PHOENIX — The Arizona State Senate had the capitol all to itself today and yet was unable to get work done on the budget.
Senate President Karen Fann was hopeful at the start of the day, but any chance the Senate would slog through hours of debate evaporated quickly.
“At the end of the day, I don’t think the votes were ever there,” said Arizona Senate Minority Leader Rebecca Rios (D) Laveen District 27.
Senate Democrats are unanimous in their opposition to the budget, so Republicans need every member to vote for the proposal.
Going into Thursday’s floor session, they were not close to reaching that goal.
State Senator Kelly Townsend (R) East Mesa District 16, is a no vote until the Senate votes on her election bill, which is still in the House.
Senator Michelle Ugenti-Rita is no vote because the budget is too large for her liking.
And then there is the matter of the flat tax; a proposal that permanently removes $1.5 billion dollars in state spending.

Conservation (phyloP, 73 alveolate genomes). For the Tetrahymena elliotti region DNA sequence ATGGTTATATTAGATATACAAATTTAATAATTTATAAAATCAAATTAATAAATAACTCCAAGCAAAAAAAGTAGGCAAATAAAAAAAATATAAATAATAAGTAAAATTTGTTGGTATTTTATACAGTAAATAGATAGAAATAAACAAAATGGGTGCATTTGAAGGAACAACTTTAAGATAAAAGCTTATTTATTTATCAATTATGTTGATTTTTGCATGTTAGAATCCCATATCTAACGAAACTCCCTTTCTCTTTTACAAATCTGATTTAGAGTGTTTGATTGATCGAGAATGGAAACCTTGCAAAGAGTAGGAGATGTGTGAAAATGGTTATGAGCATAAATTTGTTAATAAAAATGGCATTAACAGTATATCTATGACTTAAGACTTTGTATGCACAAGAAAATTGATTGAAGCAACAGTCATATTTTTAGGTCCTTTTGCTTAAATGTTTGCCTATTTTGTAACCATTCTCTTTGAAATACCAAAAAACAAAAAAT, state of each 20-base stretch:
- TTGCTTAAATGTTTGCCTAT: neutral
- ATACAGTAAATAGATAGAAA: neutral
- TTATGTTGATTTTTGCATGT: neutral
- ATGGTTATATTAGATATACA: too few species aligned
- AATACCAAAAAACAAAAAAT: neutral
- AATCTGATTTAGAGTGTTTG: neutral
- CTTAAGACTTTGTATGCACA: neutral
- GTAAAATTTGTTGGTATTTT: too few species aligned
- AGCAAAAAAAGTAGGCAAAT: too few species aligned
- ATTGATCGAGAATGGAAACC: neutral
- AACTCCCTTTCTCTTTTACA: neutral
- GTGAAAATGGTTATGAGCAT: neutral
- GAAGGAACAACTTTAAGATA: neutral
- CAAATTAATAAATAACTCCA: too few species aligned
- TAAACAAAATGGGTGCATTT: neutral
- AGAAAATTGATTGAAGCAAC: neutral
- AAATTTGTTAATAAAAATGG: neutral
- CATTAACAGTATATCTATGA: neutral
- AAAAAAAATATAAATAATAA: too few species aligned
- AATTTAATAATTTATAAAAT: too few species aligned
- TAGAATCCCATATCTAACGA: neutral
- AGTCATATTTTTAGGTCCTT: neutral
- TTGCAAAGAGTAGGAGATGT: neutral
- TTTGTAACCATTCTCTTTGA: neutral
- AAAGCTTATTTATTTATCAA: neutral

“It will give a massive cut to the wealthiest of Arizonans on the backs of the poor and the middle class,” said Reverend Hunter Ruffin of the Church of the Epiphany in Tempe.
Reverend Ruffin was one of a number of church leaders from the Arizona Interfaith Network which came out against the flat tax Thursday, joining the chorus of cities, towns, and others who oppose what they see as a money giveaway to the rich.
In a statement before leaving the floor, Senate Democrats said, “Arizona doesn't need more tax cuts that will only help corporations and the wealthiest. After a decade of slashed budgets, we have a real opportunity to meet the needs of our students, senior citizens and most vulnerable. Arizona needs to fund COVID recovery for families and small businesses and invest in services and programs that benefit all Arizonans. The Republican budget does none of those things.”
As senators started leaving, Senate President Fann went into another meeting, her second of the day, with the Governor’s budget team, planning for what’s next.
Both the Senate and the House are in recess until June 10, but the date can be moved up if Republican leaders believe they have the votes to pass the budget.